We got home and dashed to the French restaurant on our quiet street. I explained the boss was your actual French.

“Might he be interested to know I was born in Siberia?” asked my guest.

It’s been a long couple of days.


1. daggi - August 5, 2006

That does sound like it was a tiring Angelegenheit.

2. BiB - August 5, 2006

It was, although interesting meeting someone from the old school. Younger Russians are so different already. I could see him shudder in disappointment that we didn’t propose toasts as we all leapt at our wine glasses at the start of yesterday’s Abendbrot.

3. daggi - August 5, 2006

From the Old Soviet Officers’ School. It does seem to be a shame if proposing toasts and all that has died out (and a miracle that it survived until, I presume, the mid-90s).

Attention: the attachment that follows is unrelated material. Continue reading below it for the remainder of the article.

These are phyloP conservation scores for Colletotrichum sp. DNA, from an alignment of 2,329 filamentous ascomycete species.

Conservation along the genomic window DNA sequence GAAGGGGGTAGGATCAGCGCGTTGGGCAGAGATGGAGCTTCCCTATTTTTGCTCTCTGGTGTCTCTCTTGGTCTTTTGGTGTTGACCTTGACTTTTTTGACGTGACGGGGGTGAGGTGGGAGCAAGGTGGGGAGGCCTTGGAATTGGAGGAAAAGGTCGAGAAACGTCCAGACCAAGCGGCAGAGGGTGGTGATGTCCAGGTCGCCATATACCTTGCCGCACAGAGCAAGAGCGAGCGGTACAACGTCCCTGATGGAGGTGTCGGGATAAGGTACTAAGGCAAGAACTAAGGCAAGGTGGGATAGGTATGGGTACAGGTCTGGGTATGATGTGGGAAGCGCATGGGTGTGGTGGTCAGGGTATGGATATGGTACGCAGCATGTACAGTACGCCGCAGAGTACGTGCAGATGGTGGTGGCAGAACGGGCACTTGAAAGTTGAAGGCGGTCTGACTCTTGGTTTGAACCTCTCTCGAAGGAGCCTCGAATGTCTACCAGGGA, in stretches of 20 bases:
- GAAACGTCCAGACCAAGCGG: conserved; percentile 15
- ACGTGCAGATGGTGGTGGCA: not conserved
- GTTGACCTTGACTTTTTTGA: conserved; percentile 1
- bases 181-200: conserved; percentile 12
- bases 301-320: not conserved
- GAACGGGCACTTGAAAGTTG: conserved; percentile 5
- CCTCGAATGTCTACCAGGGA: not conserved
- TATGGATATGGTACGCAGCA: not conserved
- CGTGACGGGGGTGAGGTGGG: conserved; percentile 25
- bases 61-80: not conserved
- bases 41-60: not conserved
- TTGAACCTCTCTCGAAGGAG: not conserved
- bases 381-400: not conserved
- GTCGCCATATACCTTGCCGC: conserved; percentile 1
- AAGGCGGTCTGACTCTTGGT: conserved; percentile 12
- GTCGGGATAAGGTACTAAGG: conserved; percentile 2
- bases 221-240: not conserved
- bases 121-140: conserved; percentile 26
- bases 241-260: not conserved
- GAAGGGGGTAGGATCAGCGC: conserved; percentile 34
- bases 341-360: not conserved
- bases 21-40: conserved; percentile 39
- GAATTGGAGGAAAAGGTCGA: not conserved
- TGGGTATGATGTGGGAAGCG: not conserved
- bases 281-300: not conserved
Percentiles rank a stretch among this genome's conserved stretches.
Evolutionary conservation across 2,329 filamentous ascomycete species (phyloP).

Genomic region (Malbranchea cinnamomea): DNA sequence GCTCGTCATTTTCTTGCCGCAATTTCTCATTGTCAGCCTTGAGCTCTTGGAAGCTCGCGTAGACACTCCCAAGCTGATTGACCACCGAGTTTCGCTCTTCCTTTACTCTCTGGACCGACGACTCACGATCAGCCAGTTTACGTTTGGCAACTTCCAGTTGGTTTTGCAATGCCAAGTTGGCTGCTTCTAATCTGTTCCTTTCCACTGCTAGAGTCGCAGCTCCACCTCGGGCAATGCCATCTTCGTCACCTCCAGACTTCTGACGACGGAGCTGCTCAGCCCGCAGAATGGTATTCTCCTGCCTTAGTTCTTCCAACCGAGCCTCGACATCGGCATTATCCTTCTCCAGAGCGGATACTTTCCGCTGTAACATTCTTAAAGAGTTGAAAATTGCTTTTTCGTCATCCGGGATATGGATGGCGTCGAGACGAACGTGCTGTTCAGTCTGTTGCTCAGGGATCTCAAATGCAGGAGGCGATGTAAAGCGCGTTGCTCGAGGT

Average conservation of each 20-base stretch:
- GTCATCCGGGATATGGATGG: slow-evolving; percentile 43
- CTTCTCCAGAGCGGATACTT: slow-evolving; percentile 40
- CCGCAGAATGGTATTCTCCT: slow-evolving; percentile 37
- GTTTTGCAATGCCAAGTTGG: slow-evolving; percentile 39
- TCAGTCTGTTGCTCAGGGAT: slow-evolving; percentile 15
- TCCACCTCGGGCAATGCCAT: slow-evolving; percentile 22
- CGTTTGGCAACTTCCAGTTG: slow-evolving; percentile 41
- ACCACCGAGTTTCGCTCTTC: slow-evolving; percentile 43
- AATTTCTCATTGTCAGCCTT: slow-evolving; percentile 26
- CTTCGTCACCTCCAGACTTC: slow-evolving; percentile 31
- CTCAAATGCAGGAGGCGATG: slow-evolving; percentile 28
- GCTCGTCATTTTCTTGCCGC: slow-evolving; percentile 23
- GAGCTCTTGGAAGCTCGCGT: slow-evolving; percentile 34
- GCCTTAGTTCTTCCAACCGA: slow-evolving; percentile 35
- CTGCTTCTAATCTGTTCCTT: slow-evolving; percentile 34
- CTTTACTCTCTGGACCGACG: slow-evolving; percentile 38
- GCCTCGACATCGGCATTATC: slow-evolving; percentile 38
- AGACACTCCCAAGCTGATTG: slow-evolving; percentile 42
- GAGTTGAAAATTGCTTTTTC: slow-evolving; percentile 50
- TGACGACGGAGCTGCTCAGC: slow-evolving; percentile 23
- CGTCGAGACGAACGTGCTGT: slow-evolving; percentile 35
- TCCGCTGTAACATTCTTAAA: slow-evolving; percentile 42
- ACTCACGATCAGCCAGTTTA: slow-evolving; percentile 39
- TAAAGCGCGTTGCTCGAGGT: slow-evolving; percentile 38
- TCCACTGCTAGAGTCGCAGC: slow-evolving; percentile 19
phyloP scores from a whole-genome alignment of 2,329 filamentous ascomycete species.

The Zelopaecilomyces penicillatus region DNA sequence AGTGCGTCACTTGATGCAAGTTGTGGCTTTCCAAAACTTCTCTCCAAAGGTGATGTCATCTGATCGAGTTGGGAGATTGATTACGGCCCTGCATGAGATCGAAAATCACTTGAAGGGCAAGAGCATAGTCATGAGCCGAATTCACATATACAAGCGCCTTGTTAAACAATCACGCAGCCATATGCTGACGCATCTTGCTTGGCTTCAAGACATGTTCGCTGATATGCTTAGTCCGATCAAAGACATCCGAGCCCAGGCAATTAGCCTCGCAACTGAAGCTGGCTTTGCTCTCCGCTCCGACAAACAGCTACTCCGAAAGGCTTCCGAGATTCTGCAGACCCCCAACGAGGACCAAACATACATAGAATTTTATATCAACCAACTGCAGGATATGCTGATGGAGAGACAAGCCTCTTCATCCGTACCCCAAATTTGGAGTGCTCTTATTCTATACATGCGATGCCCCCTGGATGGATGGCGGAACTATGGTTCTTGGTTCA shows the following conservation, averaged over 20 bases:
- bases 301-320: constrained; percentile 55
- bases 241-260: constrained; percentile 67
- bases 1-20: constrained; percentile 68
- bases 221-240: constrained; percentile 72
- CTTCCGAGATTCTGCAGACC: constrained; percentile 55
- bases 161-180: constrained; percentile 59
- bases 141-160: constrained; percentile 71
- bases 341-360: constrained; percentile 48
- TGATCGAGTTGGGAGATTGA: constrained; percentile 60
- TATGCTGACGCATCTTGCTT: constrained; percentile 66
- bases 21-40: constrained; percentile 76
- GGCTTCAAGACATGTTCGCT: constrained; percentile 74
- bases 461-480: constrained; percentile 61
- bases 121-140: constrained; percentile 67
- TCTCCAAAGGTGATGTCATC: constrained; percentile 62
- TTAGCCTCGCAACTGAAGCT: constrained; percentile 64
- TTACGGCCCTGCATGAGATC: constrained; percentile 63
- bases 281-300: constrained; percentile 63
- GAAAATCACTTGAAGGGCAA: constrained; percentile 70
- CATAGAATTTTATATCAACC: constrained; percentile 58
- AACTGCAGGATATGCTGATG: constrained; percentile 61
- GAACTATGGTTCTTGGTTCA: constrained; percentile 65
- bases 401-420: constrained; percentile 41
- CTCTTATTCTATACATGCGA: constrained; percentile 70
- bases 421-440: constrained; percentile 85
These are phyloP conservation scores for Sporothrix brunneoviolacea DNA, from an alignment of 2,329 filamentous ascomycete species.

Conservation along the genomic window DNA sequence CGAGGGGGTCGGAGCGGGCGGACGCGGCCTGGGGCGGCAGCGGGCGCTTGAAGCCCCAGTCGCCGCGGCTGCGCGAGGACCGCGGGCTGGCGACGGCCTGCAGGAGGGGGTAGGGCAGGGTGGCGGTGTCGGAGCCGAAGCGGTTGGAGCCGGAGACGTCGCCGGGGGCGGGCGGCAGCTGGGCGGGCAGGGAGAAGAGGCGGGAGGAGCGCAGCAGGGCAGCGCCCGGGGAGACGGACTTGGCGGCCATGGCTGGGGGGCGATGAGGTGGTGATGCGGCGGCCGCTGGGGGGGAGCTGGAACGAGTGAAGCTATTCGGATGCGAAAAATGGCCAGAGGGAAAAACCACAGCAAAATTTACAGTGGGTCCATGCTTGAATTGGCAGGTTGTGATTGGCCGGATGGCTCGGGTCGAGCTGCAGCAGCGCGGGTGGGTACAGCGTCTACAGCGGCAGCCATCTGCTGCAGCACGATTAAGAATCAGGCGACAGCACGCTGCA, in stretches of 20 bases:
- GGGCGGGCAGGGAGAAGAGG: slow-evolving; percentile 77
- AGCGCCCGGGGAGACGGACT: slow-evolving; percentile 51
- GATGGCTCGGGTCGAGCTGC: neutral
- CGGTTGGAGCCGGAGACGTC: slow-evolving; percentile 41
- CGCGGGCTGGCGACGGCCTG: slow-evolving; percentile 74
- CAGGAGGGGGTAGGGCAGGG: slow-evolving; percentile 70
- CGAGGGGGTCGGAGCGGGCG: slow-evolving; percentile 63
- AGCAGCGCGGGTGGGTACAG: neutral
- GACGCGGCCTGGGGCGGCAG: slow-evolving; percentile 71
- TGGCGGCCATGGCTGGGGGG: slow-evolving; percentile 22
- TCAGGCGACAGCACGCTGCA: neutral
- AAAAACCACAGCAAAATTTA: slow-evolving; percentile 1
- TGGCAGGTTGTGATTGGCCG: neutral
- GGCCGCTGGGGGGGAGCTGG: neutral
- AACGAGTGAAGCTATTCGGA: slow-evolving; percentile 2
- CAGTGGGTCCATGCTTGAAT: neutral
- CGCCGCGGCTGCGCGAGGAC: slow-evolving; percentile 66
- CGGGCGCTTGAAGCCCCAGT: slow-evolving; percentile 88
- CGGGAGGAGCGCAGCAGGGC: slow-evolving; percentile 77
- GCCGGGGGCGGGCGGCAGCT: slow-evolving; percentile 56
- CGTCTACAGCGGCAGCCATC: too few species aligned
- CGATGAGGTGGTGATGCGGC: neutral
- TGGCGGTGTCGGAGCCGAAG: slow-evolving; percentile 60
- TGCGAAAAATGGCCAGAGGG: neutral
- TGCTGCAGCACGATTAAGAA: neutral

4. BiB - August 5, 2006

As far as I know, toasts are still going strong, but I think we were all so exhausted by his anecdotes that we were desperate for a drink.

I was a hopeless toast-giver in Russia. Often, there might not be call for toasts – an informal piss-up, unless a big, collective one to love, or to friendship between peoples, or to those present – but at birthdays, you’d be expected to say something rousing to compliment the birthday boy or girl. I always wished health, love and happiness and hoped that folk would be too drunk or gagging for a drink to notice that this couldn’t have been a more wishy-washy and predictable toast.

5. daggi - August 5, 2006